This is the final scheduled post in H-nationalism's series 'Brexit, The Future of Europe and Nationalism'. We would like to thank the contributors for the incisiveness and high quality of their posts. The different approaches taken provided insights into a complex and controversial topic. This is not the end of Brexit or its consequences. Over the coming months we will publish updates and promote further discussion. We would also welcome additional contributions from scholars who wish to add to the ongoing conversation. This post is by Brian Girvin, University of Glasgow, who examines the current state of opinion on Brexit in the UK.'
It is now just six months before the United Kingdom leaves the European Union. Attitudes to Brexit continue to harden among the general public and within the political parties. More generally, nationalist assumptions remain at the heart of Brexit but also at the core of the EU’s current difficulties. The most significant event was the rather sharp rejection of Prime Minister Theresa May’s ‘Chequers’ plan at the Salzburg summit. The expectation among her supporters was that the EU27 would provide her with some political cover prior to the party conference at the end of the month. It did not work out like this and May appears to have been tone deaf to the meeting, alienating even those who were sympathetic to her. In particular, her disclosure that she could not fulfil an earlier commitment to provide an effective solution to the problem of the border between the Republic of Ireland and Northern Ireland hardened attitudes.
May’s response to what some newspapers described as her ‘humiliation’ by the EU was to accuse the European leaders of lack of respect for the United Kingdom. The EU response to this was that the UK was well aware of its position but took little account of it in May’s presentation to the meeting. Theresa May’s nationalist rhetoric allowed the right-wing press to vent its anger at the EU, providing some respite among conservatives. It also allowed her to claim that proposals by the Labour Party were not in the national interest. She accused Labour, the Liberal Democrats and the Scottish National Party of ‘actively undermining the UK’s negotiating position’ on Brexit, by proposing alternatives to government policy. May’s criticism of the opposition parties highlights a new fault line in British politics between those who actively support Brexit (though there are disagreements on the specific form that would take, ranging from a ‘soft’ Brexit to leaving the EU without an agreement of any sort) and those who are opposed (though again this group is not homogeneous and includes those who favour a ‘soft’ Brexit to those who are opposed to leaving on principle). These divisions are now hardening and reflect a possible realignment in British politics along these lines. The Conservative Party is the party for Brexit, whereas other parties offer qualified opposition to exiting the EU; see YouGov poll for March 2018. Some 72 per cent of conservative voters believe it was right to leave the EU whereas only 24 per cent of Labour voters and 15 per cent of Liberal Democratic voters think so. Just 22 per cent of conservatives consider it was wrong to leave, whereas 68 per cent of Labour and 72 per cent of Liberal Democrats think so. Similar divisions appear in respect of age: 65 per cent of the 18-24 age cohort believe it was wrong of leave, while 63 per cent of those over 65 think it was right to do so. Conservatives also consider leaving the EU to the top policy priority for them (69 per cent).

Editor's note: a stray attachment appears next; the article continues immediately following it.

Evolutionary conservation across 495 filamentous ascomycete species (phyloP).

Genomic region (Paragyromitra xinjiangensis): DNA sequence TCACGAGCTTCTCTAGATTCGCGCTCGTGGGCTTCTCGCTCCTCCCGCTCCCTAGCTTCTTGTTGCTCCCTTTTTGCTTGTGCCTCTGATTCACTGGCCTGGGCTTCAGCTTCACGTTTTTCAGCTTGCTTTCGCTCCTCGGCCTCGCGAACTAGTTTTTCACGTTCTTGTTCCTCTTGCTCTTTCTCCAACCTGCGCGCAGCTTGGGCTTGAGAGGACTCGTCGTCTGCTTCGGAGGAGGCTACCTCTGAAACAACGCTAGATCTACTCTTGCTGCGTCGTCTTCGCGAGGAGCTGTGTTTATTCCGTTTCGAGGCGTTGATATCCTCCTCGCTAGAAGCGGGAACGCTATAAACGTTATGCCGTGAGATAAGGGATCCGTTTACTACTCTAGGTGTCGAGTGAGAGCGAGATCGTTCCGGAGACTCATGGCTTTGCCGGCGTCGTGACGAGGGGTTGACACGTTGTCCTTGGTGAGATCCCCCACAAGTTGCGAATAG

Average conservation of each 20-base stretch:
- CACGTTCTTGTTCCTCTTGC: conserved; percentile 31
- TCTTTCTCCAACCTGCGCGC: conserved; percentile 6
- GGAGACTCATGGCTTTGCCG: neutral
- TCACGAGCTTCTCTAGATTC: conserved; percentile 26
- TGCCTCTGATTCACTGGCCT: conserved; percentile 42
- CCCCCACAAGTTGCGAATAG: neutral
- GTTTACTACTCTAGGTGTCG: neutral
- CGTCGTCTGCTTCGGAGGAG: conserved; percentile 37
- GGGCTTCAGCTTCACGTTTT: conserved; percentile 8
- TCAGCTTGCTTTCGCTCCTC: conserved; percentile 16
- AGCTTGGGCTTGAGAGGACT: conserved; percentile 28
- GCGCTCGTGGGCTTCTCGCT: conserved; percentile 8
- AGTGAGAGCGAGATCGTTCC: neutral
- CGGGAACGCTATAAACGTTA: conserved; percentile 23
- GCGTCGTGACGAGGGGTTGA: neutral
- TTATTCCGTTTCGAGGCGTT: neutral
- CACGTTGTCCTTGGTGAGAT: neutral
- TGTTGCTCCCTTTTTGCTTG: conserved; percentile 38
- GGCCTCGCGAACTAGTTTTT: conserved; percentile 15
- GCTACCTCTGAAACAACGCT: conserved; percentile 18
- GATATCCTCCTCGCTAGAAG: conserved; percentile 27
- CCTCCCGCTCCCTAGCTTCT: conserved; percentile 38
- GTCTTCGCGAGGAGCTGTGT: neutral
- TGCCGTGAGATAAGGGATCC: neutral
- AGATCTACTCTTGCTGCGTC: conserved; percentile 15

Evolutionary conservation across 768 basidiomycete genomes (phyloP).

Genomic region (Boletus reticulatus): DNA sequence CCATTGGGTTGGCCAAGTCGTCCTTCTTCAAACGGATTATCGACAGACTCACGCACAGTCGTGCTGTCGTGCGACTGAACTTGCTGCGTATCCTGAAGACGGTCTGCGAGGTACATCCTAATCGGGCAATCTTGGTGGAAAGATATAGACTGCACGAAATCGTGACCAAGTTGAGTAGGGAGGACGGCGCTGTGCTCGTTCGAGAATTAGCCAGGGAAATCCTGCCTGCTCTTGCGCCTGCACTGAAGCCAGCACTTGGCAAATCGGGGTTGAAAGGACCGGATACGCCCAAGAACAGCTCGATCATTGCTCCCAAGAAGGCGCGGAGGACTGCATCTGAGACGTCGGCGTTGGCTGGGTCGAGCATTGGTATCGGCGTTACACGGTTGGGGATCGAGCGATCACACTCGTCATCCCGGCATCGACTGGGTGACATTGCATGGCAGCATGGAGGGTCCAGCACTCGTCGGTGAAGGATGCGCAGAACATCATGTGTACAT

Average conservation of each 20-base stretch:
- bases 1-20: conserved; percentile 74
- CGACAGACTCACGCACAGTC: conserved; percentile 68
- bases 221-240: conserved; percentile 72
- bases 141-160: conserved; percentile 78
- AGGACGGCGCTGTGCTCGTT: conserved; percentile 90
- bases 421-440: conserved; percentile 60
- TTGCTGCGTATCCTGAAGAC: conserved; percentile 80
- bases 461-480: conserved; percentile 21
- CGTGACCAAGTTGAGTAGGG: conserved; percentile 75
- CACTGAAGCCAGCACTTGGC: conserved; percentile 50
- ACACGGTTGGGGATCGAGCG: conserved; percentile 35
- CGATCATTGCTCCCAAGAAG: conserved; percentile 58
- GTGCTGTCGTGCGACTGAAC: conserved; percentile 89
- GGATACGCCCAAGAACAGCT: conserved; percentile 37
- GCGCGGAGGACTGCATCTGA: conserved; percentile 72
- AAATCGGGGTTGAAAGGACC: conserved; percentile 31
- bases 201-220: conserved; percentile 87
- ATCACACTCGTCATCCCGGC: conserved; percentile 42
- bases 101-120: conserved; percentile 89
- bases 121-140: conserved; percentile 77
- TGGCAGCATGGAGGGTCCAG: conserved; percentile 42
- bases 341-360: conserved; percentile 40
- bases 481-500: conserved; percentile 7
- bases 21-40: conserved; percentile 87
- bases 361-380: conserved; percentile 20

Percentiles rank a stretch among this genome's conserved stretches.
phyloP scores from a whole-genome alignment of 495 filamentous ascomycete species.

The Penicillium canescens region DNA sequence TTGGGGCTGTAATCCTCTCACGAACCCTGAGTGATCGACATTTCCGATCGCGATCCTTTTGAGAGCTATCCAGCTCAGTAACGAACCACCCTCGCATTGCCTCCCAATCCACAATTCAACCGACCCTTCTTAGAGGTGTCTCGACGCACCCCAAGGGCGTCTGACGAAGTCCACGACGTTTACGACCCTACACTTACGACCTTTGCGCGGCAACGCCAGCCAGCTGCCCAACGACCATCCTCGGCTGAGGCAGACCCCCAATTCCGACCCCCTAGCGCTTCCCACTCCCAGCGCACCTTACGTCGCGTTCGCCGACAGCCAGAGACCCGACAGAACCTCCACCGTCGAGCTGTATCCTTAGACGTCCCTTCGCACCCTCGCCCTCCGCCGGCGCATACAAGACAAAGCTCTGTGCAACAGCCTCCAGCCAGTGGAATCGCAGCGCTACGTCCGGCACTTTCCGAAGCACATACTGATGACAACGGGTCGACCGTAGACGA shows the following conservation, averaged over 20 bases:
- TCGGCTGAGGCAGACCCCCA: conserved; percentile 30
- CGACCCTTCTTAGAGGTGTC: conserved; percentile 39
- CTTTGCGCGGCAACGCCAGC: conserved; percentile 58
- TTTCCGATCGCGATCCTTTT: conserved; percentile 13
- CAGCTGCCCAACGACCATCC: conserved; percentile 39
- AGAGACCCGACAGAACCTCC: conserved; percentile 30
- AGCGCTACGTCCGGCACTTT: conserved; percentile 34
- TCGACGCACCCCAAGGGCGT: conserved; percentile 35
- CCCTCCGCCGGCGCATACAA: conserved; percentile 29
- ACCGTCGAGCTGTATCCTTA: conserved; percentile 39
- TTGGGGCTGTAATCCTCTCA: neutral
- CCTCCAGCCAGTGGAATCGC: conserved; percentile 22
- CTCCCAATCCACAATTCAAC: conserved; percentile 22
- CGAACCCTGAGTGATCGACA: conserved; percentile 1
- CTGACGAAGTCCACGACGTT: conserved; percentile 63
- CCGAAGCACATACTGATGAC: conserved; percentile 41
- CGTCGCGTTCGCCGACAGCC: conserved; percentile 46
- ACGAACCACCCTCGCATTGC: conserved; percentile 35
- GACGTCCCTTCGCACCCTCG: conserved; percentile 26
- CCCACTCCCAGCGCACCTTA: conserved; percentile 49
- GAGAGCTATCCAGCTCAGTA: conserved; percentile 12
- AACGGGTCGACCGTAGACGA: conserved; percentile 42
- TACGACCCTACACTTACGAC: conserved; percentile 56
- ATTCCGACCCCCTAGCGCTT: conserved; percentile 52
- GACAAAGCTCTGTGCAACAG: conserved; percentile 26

Furthermore, only Conservative voters and those over the age of 65 are optimistic that Britain will be ready to leave the EU by March 2019. 66 per cent of conservatives are optimistic while 66 per cent of Labour voters are pessimistic. (See here.) By a margin of 2-1, conservative voters give priority to leaving the EU over maintaining the union between Northern Ireland and Britain. These positions appear to be hardening along party lines and were much in evidence at the party conferences in September and October.